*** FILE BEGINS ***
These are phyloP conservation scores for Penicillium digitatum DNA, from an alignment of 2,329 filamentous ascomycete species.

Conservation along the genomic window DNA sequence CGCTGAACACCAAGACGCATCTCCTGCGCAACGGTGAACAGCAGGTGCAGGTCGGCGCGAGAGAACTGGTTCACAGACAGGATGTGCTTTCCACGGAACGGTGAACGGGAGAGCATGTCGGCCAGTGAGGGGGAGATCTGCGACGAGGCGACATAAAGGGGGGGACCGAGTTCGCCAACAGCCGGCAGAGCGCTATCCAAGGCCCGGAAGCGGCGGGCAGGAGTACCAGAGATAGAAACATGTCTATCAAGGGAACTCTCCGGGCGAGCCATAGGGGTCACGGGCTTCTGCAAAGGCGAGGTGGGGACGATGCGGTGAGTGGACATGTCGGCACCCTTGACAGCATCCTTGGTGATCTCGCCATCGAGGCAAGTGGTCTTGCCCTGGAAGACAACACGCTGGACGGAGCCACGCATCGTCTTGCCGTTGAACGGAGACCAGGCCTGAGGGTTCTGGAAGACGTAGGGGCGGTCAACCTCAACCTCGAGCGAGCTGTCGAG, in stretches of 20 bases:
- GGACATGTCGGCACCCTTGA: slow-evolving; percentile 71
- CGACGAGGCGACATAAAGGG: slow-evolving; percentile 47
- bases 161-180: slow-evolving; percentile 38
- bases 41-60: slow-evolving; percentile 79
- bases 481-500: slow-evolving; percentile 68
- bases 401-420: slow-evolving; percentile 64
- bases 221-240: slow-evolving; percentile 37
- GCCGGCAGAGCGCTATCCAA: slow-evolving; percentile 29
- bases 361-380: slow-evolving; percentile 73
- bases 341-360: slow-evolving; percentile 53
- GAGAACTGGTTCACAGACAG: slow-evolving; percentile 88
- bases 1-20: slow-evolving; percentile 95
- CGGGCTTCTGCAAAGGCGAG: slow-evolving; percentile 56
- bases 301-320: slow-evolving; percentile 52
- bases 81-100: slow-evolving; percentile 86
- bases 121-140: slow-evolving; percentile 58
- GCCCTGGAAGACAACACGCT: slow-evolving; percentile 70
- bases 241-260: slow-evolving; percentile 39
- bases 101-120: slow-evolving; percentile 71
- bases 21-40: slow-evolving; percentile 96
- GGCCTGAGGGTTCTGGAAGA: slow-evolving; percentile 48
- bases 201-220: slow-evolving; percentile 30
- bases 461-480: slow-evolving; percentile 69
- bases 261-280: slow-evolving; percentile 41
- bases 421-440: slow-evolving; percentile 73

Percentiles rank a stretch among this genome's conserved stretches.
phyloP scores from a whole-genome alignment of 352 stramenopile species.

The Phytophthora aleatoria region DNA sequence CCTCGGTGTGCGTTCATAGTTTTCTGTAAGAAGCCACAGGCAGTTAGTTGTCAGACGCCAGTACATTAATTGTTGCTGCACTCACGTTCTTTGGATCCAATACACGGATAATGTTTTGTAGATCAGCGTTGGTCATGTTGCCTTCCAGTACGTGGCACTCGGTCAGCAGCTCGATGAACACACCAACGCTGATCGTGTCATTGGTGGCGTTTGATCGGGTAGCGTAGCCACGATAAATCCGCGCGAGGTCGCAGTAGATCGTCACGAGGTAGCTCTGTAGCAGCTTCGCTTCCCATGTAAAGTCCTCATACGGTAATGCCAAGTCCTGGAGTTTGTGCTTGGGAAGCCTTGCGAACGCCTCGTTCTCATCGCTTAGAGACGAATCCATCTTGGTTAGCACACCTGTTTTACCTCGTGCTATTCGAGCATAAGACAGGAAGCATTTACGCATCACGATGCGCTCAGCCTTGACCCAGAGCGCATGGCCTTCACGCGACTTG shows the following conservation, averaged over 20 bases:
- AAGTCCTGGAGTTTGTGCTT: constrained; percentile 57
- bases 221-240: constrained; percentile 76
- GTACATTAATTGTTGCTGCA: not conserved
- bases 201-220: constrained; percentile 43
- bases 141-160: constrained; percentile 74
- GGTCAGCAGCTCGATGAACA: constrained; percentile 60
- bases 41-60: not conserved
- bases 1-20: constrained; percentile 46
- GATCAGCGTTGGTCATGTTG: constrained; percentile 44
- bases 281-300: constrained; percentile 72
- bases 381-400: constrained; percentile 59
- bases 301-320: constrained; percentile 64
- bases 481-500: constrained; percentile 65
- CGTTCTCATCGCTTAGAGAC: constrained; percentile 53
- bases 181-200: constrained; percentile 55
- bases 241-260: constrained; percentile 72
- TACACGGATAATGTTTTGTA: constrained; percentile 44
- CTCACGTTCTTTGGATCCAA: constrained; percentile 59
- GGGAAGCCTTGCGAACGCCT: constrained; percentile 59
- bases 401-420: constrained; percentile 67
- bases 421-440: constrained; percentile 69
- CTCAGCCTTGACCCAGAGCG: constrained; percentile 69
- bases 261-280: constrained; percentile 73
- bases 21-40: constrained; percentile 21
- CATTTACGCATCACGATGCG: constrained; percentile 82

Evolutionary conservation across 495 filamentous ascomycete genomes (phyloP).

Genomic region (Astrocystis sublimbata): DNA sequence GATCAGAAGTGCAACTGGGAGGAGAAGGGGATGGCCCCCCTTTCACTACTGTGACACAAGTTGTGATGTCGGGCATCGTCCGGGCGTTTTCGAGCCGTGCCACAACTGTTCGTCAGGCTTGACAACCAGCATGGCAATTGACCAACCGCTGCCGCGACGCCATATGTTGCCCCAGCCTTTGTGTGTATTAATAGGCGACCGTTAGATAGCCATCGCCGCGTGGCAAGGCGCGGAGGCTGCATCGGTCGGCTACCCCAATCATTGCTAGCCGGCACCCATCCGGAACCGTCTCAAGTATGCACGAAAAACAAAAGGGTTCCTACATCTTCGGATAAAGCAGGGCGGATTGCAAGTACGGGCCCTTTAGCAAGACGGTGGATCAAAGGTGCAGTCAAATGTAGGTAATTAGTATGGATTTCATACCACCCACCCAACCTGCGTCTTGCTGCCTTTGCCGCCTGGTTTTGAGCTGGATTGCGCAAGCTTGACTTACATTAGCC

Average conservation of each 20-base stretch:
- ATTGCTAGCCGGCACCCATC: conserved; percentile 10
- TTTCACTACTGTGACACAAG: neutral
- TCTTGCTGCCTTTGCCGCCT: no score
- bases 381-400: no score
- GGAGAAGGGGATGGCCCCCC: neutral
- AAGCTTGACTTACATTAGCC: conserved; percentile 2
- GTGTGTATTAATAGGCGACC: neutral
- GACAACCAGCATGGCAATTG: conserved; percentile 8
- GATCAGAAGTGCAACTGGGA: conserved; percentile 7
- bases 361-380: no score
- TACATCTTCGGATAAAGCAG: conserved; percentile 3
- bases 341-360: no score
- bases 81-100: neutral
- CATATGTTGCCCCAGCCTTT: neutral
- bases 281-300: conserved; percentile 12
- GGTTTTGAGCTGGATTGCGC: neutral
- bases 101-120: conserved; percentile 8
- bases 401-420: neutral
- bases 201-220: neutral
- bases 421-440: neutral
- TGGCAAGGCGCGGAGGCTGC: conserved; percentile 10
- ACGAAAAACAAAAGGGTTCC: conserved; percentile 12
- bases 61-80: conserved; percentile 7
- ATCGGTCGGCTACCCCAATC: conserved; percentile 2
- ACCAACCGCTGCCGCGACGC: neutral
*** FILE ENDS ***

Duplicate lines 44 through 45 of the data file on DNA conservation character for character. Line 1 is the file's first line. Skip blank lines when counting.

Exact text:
- CGTTCTCATCGCTTAGAGAC: constrained; percentile 53
- bases 181-200: constrained; percentile 55